“Great work by all who carried out this mission both in the air and back at headquarters. We’re all interested in exactly what this object was and it’s purpose,” she said in a tweet.

Republican Rep. Jack Bergman of Michigan also confirmed the operation Sunday, tweeting, “The US military has decommissioned another ‘object’ over Lake Huron.”

“I appreciate the decisive action by our fighter pilots,” he said.

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4:39 p.m. ET, February 12, 2023

Here is what we know about the unidentified objects shot down over North America

From Haley Britzky,. CNN

A US official said Sunday there has been caution inside the Biden administration on the pilot descriptions of the unidentified objects shot down over the United States and Canada due to the circumstances in which the objects were viewed.

“These objects did not closely resemble and were much smaller than the PRC balloon and we will not definitively characterize them until we can recover the debris, which we are working on,” a National Security Council spokesperson said, referring to the suspected Chinese spy balloon.

Deputy Pentagon press secretary Sabrina Singh also noted the difference between the incidents.

“These objects shot down on Friday and Saturday were objects and did not closely resemble the PRC balloon. When we can recover the debris, we will have more for you,” she said Sunday

Earlier Sunday, Senate Majority Leader Chuck Schumer told ABC News that he was briefed on the object by White House national security adviser Jake Sullivan and that the object shot down over Canada was likely another balloon – as was the high-altitude object downed over Alaska on Friday.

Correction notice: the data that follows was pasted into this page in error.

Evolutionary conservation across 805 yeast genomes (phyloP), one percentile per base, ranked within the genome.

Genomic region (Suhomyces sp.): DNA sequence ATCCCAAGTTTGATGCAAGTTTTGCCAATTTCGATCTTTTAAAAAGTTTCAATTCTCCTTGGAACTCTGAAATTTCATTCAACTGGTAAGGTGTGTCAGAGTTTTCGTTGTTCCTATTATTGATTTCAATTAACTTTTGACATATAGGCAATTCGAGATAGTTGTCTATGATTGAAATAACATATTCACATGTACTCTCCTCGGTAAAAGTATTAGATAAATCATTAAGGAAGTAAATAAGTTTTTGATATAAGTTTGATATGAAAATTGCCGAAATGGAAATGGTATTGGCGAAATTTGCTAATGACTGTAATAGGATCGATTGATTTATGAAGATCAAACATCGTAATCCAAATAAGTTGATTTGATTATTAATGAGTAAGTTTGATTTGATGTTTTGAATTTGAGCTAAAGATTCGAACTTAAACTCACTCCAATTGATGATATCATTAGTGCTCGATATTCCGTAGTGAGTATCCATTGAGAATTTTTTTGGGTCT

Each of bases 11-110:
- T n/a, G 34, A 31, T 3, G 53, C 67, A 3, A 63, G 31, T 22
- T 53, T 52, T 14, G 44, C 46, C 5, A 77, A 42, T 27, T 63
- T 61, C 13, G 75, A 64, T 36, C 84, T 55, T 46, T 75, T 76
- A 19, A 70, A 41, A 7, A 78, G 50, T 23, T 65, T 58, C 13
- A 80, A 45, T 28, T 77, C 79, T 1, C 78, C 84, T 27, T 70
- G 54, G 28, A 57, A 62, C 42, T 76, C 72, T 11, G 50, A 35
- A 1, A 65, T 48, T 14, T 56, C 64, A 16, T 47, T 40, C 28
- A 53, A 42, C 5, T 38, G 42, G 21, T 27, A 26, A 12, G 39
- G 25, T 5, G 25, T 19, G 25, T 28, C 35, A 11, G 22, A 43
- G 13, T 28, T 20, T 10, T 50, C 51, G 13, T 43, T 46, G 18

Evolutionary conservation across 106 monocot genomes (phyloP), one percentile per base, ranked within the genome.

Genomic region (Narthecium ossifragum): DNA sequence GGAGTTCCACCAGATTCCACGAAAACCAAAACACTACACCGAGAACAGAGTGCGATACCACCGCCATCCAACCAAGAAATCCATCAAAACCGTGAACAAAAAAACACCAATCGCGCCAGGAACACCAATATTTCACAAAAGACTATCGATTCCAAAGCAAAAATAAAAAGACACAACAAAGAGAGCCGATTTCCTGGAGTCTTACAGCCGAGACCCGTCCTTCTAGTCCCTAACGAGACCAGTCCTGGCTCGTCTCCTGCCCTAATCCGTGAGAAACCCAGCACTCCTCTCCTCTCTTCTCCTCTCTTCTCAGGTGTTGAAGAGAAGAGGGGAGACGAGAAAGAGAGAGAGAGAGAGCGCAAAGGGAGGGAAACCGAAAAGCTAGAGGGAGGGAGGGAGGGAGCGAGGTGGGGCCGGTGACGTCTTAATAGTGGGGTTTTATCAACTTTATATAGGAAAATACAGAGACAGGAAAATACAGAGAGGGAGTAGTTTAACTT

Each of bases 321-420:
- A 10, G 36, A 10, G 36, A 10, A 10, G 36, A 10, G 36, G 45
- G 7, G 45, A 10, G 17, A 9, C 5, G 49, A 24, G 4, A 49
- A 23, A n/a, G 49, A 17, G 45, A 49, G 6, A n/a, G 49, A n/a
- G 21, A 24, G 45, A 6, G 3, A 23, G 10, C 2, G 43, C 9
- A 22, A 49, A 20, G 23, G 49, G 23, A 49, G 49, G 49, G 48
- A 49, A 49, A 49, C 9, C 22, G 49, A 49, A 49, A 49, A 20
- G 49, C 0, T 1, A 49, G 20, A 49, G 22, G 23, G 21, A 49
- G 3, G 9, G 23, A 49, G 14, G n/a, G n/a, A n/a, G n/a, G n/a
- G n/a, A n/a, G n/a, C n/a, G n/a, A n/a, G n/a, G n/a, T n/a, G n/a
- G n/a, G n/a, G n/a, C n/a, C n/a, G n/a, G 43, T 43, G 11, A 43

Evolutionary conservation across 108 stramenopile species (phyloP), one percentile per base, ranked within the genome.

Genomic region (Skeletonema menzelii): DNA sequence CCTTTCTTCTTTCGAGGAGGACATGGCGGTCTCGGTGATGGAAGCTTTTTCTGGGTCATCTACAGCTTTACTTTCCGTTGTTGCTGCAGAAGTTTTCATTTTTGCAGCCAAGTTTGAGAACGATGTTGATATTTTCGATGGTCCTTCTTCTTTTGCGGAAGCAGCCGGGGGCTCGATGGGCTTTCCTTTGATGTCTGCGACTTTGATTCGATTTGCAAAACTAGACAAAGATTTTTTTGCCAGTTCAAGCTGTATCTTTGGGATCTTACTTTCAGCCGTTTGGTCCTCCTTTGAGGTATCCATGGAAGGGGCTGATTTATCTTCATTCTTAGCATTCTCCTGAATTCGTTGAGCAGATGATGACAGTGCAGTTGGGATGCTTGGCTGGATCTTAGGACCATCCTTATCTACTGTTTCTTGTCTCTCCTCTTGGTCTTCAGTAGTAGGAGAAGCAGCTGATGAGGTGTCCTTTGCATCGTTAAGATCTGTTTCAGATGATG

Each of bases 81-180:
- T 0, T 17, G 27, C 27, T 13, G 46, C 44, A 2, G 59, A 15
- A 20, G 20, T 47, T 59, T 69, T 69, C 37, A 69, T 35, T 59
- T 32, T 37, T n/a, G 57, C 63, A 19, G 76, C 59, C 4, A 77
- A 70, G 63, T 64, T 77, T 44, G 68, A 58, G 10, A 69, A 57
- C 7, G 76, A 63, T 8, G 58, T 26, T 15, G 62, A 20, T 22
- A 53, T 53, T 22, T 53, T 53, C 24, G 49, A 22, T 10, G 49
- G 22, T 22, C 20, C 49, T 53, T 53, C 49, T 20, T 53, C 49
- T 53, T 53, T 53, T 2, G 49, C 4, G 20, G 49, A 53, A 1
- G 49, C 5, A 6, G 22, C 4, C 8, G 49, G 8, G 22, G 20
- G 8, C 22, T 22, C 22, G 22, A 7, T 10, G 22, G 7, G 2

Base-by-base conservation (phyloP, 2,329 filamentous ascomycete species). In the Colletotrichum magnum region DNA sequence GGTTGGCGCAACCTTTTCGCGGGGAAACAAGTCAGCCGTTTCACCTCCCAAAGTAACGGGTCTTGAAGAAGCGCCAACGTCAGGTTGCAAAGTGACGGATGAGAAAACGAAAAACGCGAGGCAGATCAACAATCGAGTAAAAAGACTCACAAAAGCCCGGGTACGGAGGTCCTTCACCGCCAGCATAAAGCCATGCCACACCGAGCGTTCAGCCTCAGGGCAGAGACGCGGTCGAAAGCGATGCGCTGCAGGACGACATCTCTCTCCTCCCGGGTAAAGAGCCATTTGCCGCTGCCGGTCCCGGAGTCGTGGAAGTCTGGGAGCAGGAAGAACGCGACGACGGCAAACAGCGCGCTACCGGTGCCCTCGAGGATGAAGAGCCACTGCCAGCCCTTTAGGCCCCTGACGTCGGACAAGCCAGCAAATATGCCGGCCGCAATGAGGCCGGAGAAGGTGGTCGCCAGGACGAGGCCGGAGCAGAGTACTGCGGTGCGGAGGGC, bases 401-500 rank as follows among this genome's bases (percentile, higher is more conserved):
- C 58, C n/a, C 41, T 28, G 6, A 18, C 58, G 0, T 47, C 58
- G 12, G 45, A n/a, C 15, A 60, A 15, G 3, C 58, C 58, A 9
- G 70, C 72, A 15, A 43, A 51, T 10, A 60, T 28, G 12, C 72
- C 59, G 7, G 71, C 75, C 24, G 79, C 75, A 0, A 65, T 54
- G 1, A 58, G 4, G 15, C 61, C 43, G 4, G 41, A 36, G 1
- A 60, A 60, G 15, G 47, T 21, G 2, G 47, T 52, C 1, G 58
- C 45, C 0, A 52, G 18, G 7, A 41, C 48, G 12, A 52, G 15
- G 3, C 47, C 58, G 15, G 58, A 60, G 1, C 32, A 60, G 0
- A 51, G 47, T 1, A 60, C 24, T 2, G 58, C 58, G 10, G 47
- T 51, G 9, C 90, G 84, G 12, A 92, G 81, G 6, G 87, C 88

On Saturday, Canada’s chief of defense staff, Gen. Wayne Eyre, also made mention of a “balloon” when describing instructions given to the team that worked to take down the object.

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5:38 p.m. ET, February 12, 2023

Fourth object shot down in a week

From Haley Britzky,. CNN

An unidentified object was shot down near Lake Huron Sunday, marking the third time in a week that US fighter jets have taken down objects in North American airspace.

An unidentified object was shot down over northern Canada on Saturday. On Friday, an unidentified object was shot down in Alaska airspace by a US F-22, and last weekend, a Chinese surveillance balloon was taken down by F-22s off the coast of South Carolina.

There’s no indication at this point that the unidentified objects have any connection to China’s surveillance balloon but it seems that national security officials across the continent remain on edge.

On Sunday, the Federal Aviation Administration briefly restricted some airspace over Lake Michigan near Wisconsin for “national defense airspace.” The FAA made similar flight restrictions ahead of the operations to shoot down the spy balloon and the unidentified object over Alaska.